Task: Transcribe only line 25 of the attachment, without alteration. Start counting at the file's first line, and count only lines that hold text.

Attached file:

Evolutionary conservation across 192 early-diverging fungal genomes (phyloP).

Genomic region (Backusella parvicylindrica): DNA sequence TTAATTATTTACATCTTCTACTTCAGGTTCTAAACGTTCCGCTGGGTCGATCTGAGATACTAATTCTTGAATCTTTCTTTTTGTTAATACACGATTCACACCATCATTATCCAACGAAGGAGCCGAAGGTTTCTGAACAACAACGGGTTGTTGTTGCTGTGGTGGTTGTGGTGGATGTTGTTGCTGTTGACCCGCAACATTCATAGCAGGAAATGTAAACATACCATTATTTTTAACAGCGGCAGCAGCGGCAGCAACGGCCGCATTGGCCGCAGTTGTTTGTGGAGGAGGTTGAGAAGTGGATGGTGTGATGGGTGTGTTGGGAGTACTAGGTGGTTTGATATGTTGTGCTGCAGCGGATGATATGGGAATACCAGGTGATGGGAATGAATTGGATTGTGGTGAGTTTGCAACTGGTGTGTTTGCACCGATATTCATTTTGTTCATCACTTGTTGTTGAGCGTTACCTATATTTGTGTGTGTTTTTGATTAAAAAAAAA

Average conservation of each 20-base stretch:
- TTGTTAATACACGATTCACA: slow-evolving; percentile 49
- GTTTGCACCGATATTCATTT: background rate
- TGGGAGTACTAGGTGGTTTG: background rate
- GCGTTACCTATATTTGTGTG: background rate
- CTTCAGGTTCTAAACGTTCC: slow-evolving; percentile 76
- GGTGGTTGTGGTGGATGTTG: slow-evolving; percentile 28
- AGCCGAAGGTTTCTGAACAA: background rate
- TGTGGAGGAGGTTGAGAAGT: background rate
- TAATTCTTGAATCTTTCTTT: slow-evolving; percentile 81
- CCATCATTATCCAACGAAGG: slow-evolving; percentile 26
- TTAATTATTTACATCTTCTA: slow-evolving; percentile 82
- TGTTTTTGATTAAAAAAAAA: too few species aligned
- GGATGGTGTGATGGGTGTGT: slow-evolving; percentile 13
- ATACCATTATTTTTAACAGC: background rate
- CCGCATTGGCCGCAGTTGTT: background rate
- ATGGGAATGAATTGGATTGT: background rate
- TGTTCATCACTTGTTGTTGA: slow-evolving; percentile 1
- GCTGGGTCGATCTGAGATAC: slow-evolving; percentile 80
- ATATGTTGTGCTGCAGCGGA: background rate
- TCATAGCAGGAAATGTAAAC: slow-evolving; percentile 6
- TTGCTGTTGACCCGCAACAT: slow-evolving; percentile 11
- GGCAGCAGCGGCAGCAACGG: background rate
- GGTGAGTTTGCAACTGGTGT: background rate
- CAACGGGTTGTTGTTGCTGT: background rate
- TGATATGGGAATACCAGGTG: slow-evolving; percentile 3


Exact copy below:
- GGCAGCAGCGGCAGCAACGG: background rate